Free Intermediate English Course - CEFR B2 - Lesson 9 of 25
Intermediate English Grammar (B2)

Phrases with "as ... as"

Watch four videos using phrases with "as .. as" in conversation.

Conversation 1

Man: Can I use your bicycle? My car is in the shop.
Woman: Sure, come and get it whenever you want.
Man: Can I use it for a week?
Woman: Of course! Use it as long as you like.
Man: Great. As soon as my car is fixed, I'll return it.
Woman: No rush. Like I said, keep it as long as you like. I never use it.

Conversation 2

Man: Boss, can I leave early today? I want to leave because I want to beat the traffic.
Woman: I suppose, as long as your work is done.
Man: It is, unless you have more work for me to do.
Woman: As far as I know, that is all we have to do today.
Man: Great, then can I leave now?
Woman: I don't see why not. Have a good weekend.
Man: Thanks, you too.

Conversation 3

Man: This weather is so nice.
Woman: I know. This is as good as it gets.
Man: Wow, will the weather be like this all week?
Woman: As far as I know.
Man: I could stay here all night.
Woman: I could too, as long as there aren't too many bugs.
Man: Actually, there are some at dusk. They come out as soon as the sun starts to set.
Woman: Well, as long as there are not too many, I'm happy.

Conversation 4

Man: This pasta is so good. Can I have some more?
Woman: Yes, have as much as you like.
Man: Thank you. I rarely get home-cooked food like this.
Woman: Well, to be honest, I don't invite people over as often as I should.
Man: Well, regardless, I appreciate you having me over.
Woman: Thanks. In the future, I'll try to have you over as much as I can.
Man: Thanks. I'd appreciate that.

Phrases with As — As

Point 1: There are some common phrases in English that use the words ‘as — as’ to express specific feelings.
  1. Stay as long as you like.
  2. You will pass as long as you study.
  3. This is as good as it gets.
  4. Call me as soon as you can.
  5. Have as much as you like.
Point 2: The phrase ‘as long as’ is also a conjunction and is similar to the word ‘if’ because it states a condition.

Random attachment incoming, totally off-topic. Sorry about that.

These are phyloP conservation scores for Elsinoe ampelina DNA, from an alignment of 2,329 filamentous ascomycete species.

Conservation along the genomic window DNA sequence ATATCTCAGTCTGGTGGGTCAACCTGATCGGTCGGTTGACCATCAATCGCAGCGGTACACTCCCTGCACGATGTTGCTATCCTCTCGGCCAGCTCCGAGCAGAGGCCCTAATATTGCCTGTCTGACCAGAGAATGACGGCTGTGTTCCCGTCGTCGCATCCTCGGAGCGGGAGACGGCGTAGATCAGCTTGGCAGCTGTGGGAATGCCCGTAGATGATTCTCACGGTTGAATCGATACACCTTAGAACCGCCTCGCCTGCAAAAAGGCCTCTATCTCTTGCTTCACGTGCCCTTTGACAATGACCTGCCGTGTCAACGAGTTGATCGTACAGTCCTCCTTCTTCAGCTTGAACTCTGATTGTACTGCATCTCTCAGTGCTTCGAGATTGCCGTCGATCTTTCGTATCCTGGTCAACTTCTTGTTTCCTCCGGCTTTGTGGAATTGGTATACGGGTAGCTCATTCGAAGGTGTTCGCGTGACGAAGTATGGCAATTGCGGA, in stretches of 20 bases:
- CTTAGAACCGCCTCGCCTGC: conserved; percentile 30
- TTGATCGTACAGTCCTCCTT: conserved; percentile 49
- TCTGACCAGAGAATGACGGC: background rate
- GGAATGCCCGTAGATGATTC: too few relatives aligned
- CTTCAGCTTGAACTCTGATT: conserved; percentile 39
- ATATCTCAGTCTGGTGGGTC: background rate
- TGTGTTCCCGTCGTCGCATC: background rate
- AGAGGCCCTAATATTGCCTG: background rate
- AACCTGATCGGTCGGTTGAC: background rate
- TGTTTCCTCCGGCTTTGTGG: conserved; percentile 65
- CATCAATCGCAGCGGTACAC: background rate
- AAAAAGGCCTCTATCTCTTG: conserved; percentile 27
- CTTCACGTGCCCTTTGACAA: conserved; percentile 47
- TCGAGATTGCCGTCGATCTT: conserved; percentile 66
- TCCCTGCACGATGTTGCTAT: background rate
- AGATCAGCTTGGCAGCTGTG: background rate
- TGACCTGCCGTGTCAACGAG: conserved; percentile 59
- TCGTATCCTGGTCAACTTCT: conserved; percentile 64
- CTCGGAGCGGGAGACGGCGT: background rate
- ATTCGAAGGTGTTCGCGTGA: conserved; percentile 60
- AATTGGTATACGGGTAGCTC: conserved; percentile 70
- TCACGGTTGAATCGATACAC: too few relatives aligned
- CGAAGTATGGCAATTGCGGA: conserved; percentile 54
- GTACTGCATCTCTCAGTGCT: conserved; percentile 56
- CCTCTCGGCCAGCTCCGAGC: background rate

1. We will arrive on time as long as there is no traffic.
  2. You can come as long as you help with expenses.
  3. I will help you as long as you try your best.
  4. We will play as long as it does not rain.
Point 3: The phrase ‘as long as' can be a time phrase and mean there is no time limit for something.
  1. You can stay here as long as you like.
  2. I can work at my job as long as I want.
  3. She can use my car as long as she wants.
  4. On Saturday, I can sleep in as long as my heart desires.
Point 4: The phrase ‘as good as it gets’ means the conditions for something is perfect or cannot be improved.
  1. Life at the beach is as good as it gets.
  2. College life is as good as it gets.
  3. A day on the ski slopes is as good as it gets.
  4. Growing up on a farm was as good as it gets.
Point 5: The words ‘as soon as’ refer to something that happened or should happen immediately.
  1. Call me as soon as you get home.
  2. Mail this as soon as possible.
  3. I will ask him as soon as I get home.
  4. They will tell you the results as soon as they make a decision.

We often use the acronym ASAP for as soon as possible. Notice the example below.

  • I need this ASAP.
  • I will do it ASAP.
Point 6: The phrases ‘as much/many as’ refer to the quantity of actions or items.
  1. Try to do as much as you can.
  2. You can eat as many cookies as you like.
  3. I try to save as much as I can.
  4. She can borrow as many books as she likes.
Point 7: The phrase ‘as far as I know’ means someone thinks something is true, but they could be wrong.
  1. As far as I know, Bill is coming tonight.
  2. As far as I know, the meeting is not canceled.
  3. The party, as far as I know, ends at midnight.
  4. Jim, as far as I know, is still in charge.
Point 7: The phrase ‘as much as I'd like to --’ is a polite phrase said before declining an offer or request.
  1. As much as I'd like to help you, I can't this week.
  2. As much as I'd like to lend you money, I can't right now.
  3. As much as I'd like to attend the party, I can't.
  4. As much as I'd like to do this, I just can't.
Answer these questions about the interview.


More Grammar Conversations for Intermediate Students (2)

Grammar Listening Practice

B1 Grammar Thumb
B2-06 Supposed to
You’re supposed to be at the office.

B1 Grammar Thumb
B2-07 Get used to
You’ll get used to it.

B1 Grammar Thumb
B2-08 As -- As Comparatives
It is not as fun as my last job

B1 Grammar Thumb
B2-09 As - As Phrases
Keep it as long as you like.

B1 Grammar Thumb
B2-10 Frequency Phrases
I go there once in a blue moon.

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